A very fat double.
My mind gave a mental leap since I was sure this would be a double figure fish and so complete my target of the 26th different river double. Weighing confirmed my thoughts and this very deep bodied fish came in at the pleasing weight of 10lb-14oz of immaculate barbel. Nothing more happened and I retired from the river to decided how I proceeded, stay on this river for the following day or move over to the River Wey which was not too far away and on my list of rivers to complete. I decided to stay and leave the other river for another day so off to the nearest pub for a meal, then to a suitable area where I could get my head down for the night in the van.
The 26th different river double at 10lb-14oz.
Being on a new river I had already decided to fish two different sections on the Saturday. I would arrive at the first before dawn and fish through to about midday, then move over to the same venue that had produced the double for me. I woke up to a wet and miserable morning although the temperature was well up as forecast. Following a cup of tea and cereal I got the flask ready and set off through a very muddy path to the swim I had chosen on the previous visit. A deep pool following a fast glide it looked perfect and local knowledge had advised me that it was known to produce fish on a regular basis. That may well have been true, but they managed to avoid taking my offerings for the hours I had allocated to them so yet again I made my even muddier way back to the van since the rain had kept up most of the morning.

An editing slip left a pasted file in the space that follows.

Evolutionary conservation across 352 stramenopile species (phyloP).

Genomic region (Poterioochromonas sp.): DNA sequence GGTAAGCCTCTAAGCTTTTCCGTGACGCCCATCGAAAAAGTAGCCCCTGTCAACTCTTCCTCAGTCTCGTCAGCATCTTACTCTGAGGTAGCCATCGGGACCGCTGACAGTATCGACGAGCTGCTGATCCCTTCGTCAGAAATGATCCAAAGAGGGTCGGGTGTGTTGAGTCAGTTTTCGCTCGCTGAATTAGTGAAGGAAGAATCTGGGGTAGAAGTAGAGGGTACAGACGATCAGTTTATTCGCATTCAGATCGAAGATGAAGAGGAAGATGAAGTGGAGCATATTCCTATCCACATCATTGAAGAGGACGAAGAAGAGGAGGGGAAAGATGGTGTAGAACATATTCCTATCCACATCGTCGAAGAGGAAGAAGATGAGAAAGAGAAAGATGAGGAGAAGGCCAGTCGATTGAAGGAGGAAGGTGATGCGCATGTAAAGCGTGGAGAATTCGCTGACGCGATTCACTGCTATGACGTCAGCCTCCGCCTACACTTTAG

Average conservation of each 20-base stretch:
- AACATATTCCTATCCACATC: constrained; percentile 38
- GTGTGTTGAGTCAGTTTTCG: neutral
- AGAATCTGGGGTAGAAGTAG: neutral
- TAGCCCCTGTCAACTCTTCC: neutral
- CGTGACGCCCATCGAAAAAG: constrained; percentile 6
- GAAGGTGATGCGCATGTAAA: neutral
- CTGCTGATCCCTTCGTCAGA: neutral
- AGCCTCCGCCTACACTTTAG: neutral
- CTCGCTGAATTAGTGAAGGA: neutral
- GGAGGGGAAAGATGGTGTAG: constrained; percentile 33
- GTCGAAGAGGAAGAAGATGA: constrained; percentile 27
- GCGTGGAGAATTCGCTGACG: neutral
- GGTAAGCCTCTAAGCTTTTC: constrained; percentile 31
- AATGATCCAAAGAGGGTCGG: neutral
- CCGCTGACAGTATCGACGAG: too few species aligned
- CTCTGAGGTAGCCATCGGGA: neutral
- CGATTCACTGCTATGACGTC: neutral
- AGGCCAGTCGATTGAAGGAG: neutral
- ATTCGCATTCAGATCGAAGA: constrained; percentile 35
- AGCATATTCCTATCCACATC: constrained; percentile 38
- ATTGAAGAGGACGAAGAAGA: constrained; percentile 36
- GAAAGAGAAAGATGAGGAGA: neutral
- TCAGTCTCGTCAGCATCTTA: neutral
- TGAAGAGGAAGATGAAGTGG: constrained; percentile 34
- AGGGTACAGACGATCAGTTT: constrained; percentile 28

Fishing is one sport where the individual needs to be an eternal optimist, the next bite is just minutes away and of course it will be your target fish. This in in my case that means it will be a barbel, not a bream or carp and so it was to prove to be. A big advantage of the second venue is that it was over a grassy field that although quite wet was at least clean and more easily walked over. This time I decided to fish the pellets right from the start although I still bait-dropped the swim with the remainder of my caster and a balance of hemp. The rain had eased off to a gentle drizzle and it was now almost warm enough to have sat in just my shirt sleeves, very pleasant and made even better when yet again I was playing a powerful fish in the flow on the far side of the river. This one proved to be a barbel of 10lb-9oz, longer and far more slender than the previous specimen, but welcome all the same.
The second double at 10lb-9oz.
My time on the river was almost over but it still had an extra gift for me in the form of a 7lb-13oz barbel as a going away favour. Having caught my hoped for double it is unlikely I will return to this river, it’s just too far away for such an indulgence but it does go down as one of the more attractive rivers I’ve fish and one that will stay in the memory for a long time.
A parting present at 7lb-13oz.